“Innovations should not be curbed for the sake of regulation, especially when they are having positive social outcomes”
Since the start of innovation as a tool for increasing business performance, there has never been a better example than that of Bitcoin. It is indeed revolutionary for many reasons, and one can only record the events in hopes to document this impressive and dynamic multi-modal shift.
Many people have laid claim to being innovators, but the most notable are snowboarders, who basically invented a sport.
While Jake Burton and Tom Sims waged their own war about who started the operation, the Google Report brings it back to Michigan, where all good things were started, like GM Corporation?
SO the years dragged on, and snowboarders had to fight for their rights to go on ski hills and represent themselves as individuals in a tough ski crowd.
So let’s throw it to the memes for a short moment:
Bitcoin faced the same problems as snowboarding when it was first introduced on the markets, and what grew from a backyard sport turned into a multi-billion dollar industry.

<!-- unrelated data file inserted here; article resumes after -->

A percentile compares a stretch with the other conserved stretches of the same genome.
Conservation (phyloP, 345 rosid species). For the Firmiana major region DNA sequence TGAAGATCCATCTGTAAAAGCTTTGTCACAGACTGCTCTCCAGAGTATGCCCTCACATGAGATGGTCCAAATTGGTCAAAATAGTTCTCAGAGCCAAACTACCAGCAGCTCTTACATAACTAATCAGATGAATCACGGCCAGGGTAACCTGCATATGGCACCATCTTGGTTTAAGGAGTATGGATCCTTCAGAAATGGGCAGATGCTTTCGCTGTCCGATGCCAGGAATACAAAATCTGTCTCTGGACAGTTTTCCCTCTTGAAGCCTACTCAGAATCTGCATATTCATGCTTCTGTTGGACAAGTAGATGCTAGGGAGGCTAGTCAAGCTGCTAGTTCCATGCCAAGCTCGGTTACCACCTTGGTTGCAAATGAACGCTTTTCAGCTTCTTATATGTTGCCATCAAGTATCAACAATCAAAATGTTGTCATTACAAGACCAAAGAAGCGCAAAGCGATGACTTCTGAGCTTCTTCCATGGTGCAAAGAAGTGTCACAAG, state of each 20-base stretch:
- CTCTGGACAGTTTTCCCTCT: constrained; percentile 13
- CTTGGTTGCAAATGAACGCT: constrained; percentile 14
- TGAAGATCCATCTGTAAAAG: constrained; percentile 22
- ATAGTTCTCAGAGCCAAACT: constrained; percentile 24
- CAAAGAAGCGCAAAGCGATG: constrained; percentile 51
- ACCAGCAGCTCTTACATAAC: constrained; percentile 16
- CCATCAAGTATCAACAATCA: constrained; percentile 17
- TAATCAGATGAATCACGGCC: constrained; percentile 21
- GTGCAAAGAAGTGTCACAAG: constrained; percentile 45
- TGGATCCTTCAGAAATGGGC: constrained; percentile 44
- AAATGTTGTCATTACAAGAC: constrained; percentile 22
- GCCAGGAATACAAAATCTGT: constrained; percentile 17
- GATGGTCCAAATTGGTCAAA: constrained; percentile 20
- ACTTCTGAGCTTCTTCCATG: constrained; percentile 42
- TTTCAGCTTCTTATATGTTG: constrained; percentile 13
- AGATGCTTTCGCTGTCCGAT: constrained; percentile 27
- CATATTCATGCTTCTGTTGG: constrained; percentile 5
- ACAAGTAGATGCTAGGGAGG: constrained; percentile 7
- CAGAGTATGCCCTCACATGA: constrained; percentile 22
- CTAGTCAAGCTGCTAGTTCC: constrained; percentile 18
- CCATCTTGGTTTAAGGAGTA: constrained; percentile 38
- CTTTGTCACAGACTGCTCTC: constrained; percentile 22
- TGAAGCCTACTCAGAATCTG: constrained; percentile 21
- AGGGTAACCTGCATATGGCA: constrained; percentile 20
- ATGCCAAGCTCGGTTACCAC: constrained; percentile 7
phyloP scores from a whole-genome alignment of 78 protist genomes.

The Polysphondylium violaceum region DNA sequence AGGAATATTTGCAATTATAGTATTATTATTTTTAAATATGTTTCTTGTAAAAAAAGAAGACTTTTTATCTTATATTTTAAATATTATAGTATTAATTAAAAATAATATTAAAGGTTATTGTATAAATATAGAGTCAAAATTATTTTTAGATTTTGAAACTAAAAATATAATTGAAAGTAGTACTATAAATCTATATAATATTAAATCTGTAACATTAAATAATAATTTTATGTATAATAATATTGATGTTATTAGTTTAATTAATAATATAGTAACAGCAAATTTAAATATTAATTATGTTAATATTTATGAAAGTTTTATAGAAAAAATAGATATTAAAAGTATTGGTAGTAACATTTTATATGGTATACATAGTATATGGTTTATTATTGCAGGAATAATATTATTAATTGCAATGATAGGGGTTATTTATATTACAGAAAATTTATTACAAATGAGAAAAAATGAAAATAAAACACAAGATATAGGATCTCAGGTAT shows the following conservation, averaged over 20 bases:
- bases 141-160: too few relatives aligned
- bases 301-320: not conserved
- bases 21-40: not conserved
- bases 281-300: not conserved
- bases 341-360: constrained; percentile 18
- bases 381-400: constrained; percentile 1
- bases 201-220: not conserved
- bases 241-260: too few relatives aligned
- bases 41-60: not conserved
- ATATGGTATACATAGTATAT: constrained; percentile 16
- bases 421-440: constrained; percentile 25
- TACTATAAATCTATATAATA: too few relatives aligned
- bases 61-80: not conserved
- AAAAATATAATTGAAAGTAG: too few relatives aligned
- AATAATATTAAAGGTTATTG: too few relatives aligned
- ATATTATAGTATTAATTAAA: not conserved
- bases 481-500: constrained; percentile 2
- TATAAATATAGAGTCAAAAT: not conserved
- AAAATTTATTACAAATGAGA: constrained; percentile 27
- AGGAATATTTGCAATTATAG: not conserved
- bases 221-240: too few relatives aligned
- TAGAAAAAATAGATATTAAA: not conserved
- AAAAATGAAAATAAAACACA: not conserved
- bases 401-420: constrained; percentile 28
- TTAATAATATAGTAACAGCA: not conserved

Eventually the riders could ride on all the mountains freely. And so it shall be with the crypto coins.
The Next Stop
Right after the invention of the snowboard, the invention of the cell phone was the next big shakeup. Causing millions of divorces and basically hell for everything on earth, the cell phone is really the catalyst for digital currencies, as this allows for market counting.
For every cell phone, there is an account, and this is the main understanding of market economics according to digital users, who are more concerned about the number of phones in a region vs. the number of people.
This tech is already old news, and the digital currencies are likely here to stay as long as the continuing threat of world destruction looms in the distance (referring to global warming here), then crypto currencies will likely have a better chance of survival than paper.